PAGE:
New Jersey Supreme Court Hears Alternative Argument Regarding Health Club Governance
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Paul R. Bedard, Esquire
Health clubs tend to be regulated on a state level by very specific statutes and agencies. For example, where I practice law in Connecticut, the Department of Consumer Protection regulates health clubs to ensure compliance with Connecticut's applicable statutes. Other states have laws and designated agencies to monitor their respective regulations. These state laws, specifically tailored for the regulation of health clubs, naturally tend to be the focus of many health club lawsuits.
However, arguments referencing alternative regulations are currently at the center of a New Jersey class action lawsuit. A suit was filed against Fitness Factory, alleging that the club's initiation fee violated New Jersey's state laws. Interestingly, after the trial court dismissed the plaintiff's claim, and after the appellate court affirmed the trial court's decision, the plaintiff continued to push forward with an alternative argument. The New Jersey Supreme Court must now consider whether New Jersey's Retail Installment Sales Act (RISA) applies to health clubs and therefore prohibits the health club enrollment fee at issue.
Fitness Factory has argued that the enrollment fee is regulated by New Jersey's Health Club Services Act (HCSA), which allows health clubs to charge enrollment fees. The membership contract at issue involved 24 monthly payments of $39.99, plus tax. The agreement also included a $29.99 Initiation Fee for the monthly payment plan. At the end of the plaintiff's 24-month term, the plaintiff had the option to terminate the membership without penalty or to remain a member on a month-to-month basis.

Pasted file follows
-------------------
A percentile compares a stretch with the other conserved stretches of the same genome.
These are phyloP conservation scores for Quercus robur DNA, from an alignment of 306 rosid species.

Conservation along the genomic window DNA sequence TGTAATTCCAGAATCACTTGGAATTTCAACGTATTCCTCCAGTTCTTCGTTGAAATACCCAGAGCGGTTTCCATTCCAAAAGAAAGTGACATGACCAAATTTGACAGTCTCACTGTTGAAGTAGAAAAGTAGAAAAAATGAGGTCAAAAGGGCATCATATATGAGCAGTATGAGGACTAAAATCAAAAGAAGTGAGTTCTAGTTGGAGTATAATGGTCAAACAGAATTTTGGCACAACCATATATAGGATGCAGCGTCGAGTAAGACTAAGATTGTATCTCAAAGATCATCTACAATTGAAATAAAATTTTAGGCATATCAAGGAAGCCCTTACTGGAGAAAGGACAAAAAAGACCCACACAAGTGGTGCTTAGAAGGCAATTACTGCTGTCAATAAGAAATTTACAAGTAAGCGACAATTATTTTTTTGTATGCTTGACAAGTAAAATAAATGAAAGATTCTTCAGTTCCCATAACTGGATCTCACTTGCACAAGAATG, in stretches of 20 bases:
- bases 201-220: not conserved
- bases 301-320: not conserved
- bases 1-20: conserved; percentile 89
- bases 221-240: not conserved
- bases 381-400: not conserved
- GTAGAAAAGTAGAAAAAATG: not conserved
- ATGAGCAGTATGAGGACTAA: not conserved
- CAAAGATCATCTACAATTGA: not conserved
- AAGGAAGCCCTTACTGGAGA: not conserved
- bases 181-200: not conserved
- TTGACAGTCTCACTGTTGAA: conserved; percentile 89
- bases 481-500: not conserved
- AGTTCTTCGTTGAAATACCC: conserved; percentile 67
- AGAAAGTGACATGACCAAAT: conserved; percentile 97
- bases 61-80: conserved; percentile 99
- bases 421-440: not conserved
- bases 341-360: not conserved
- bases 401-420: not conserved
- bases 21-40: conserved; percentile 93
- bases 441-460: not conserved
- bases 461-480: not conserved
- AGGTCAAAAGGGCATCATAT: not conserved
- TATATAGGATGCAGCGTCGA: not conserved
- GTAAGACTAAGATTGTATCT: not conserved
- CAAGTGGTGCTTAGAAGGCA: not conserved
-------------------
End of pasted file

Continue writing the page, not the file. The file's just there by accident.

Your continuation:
Following the trial court's dismissal of the plaintiff's case, the plaintiff appealed. The appellate court drilled down on the alleged RISA violation in order to address whether RISA applies to health club membership agreements. The appellate court opined that the Legislature enacted RISA to, "protect consumers from overextending their own resources," and to, "protect consumers from themselves and rapacious sellers" in the effort to combat usurious interest rates. The court noted that the stated legislative purpose of RISA was the, "protection of the public interest through the regulation of the charges associated with the time sale of goods."
The appellate court did acknowledge that RISA does not expressly authorize initiation fees, meaning that an initiation fee would be a violation of RISA if the statute applied to health club memberships. However, the court referenced a prior court ruling which held that, "health club members are not in the category of consumers RISA is designed to protect, because these contracts do not involve the sale of goods."
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